“Let’s create not only some healing here but some real change. … Change is automatic, but progress is not. And so this is a conversation today to see if we can create some progress. … What this is really about is getting to what we can do to tap into unity, and love, and compassion, and connection to one another. What can we do to move forward?” – Tony Robbins
It’s been over three months since the death of George Floyd, the unarmed, 46-year-old black man, who was unconscionably killed by police in broad daylight during an arrest in Minneapolis. Captured on cell-phone video and amplified in the media, the whole world witnessed his horrific death, and it has reignited a centuries-long conversation around race supremacy in the United States and the injustice that African Americans can face.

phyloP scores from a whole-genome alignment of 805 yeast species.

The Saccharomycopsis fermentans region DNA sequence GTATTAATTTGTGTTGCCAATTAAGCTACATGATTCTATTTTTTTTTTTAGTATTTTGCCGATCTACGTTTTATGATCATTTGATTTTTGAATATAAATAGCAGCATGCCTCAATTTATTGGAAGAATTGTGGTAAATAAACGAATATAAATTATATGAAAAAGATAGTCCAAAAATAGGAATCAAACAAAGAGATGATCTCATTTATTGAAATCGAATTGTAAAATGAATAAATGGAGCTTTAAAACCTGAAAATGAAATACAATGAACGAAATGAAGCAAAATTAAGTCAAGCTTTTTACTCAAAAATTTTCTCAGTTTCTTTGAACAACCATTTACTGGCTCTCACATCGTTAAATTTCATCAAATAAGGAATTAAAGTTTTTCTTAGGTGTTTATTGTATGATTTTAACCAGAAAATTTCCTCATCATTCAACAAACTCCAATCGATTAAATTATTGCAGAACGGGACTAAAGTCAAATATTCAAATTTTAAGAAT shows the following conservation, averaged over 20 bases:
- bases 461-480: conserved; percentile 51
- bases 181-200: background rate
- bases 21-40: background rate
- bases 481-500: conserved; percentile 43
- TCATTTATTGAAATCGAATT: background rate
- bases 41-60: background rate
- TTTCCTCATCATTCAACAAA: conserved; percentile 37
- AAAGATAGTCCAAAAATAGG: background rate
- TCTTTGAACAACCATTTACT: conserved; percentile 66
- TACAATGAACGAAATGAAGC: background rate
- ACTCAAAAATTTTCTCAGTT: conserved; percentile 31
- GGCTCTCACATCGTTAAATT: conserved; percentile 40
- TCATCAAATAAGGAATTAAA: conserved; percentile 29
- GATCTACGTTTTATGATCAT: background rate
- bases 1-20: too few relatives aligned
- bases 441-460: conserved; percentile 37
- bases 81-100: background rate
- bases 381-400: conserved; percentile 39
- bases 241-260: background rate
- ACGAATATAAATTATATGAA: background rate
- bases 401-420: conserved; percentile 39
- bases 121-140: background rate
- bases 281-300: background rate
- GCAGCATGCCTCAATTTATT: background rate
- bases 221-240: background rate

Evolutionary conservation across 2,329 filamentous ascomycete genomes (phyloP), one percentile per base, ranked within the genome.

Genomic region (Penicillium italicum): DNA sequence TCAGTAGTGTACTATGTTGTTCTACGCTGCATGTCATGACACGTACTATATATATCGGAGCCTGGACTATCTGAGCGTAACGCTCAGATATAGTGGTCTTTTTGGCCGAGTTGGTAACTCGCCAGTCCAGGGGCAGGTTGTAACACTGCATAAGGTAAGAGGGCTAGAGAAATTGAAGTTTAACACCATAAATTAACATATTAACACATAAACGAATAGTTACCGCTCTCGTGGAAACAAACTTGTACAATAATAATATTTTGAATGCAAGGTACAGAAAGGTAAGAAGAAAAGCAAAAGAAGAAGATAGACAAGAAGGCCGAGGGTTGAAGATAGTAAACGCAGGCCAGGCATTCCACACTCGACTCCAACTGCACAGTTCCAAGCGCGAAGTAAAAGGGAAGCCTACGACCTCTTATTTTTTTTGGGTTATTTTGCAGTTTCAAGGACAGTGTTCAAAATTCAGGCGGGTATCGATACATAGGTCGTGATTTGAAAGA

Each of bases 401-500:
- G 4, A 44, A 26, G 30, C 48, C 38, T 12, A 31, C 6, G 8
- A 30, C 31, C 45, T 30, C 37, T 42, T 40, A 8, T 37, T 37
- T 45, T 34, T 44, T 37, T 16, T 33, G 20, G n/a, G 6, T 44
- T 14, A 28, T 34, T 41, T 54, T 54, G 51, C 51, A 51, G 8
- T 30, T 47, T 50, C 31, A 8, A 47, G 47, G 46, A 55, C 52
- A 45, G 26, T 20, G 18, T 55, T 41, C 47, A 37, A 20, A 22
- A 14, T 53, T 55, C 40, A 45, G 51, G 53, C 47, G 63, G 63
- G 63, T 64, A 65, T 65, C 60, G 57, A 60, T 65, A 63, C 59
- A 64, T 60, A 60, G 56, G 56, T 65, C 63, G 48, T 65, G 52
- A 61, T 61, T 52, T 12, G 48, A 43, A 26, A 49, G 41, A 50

The aftermath of George Floyd’s death — and combined stacking of others like Breonna Taylor, Ahmaud Arbery, Trayvon Martin, Eric Garner, and most recently the shooting of Jacob Blake in Kenosha, Wis. — has brought this nation to a threshold. With thousands of people around the world in grief, humanity is speaking loud and clear: enough is enough, the time is now to create real change rooted in our nation’s foundation of ‘justice for all.’ Beyond change, we need progress. As Tony said in the first episode of this special two-part podcast series, change is automatic – but progress is not.
The conversation continues. In this 2-hour episode, Tony hosts a panel of five unique, multi-generational leaders who share their experience of what it is to be Black in America and lend their voice to what we, as a unified society, need to listen to and hear, to unite, to make progress, and ultimately to tap into love, compassion, and our deep connection to one another.
“If love is not yet won, the battle is not yet over.”
– Martin Luther King III
Part 2 Guests:
Charlamagne tha God (Radio show host, author, influencer)
Rev. Jesse Jackson (Civil rights activist, former aide to Martin Luther King, Jr.)
Barbara Becnel (Journalist, film producer, prison reform advocate)
Van Jones (Author, television host)
Derrick Johnson (President and CEO of the NAACP)